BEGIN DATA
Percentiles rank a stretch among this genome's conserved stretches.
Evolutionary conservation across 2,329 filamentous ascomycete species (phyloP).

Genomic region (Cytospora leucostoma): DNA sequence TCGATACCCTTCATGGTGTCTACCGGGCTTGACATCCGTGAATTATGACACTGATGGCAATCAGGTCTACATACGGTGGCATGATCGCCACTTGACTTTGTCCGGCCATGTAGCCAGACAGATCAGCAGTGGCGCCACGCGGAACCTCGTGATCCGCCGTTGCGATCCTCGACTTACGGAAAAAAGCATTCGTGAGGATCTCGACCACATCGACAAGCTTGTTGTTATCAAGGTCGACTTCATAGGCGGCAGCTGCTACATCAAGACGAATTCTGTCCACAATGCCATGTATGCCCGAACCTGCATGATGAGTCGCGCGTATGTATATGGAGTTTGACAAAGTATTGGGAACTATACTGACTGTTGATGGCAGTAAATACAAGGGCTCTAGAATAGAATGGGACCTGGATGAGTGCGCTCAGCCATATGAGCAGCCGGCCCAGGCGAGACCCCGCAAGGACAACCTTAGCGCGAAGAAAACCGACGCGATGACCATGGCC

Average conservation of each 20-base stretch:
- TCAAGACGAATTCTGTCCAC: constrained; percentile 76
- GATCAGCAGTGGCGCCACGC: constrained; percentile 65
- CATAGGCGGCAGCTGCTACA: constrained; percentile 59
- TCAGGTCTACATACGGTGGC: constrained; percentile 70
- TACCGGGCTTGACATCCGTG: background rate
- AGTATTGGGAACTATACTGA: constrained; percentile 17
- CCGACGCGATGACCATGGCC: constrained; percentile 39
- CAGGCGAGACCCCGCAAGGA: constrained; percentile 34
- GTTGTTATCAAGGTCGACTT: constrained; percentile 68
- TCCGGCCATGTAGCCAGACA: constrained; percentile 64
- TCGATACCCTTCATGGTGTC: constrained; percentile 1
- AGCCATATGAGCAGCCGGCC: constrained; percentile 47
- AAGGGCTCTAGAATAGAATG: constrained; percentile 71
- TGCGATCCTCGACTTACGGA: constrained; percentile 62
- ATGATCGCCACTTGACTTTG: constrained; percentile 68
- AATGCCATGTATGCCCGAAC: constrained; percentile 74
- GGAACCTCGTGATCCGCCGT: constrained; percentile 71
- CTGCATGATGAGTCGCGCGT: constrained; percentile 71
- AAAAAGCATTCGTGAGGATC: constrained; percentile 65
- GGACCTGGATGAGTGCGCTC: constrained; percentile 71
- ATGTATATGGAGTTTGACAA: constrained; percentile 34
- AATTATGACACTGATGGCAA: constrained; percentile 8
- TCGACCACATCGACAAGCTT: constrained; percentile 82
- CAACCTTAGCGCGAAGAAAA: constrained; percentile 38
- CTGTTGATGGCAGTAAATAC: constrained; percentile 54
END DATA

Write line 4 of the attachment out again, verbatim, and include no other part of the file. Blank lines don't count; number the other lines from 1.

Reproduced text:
Average conservation of each 20-base stretch: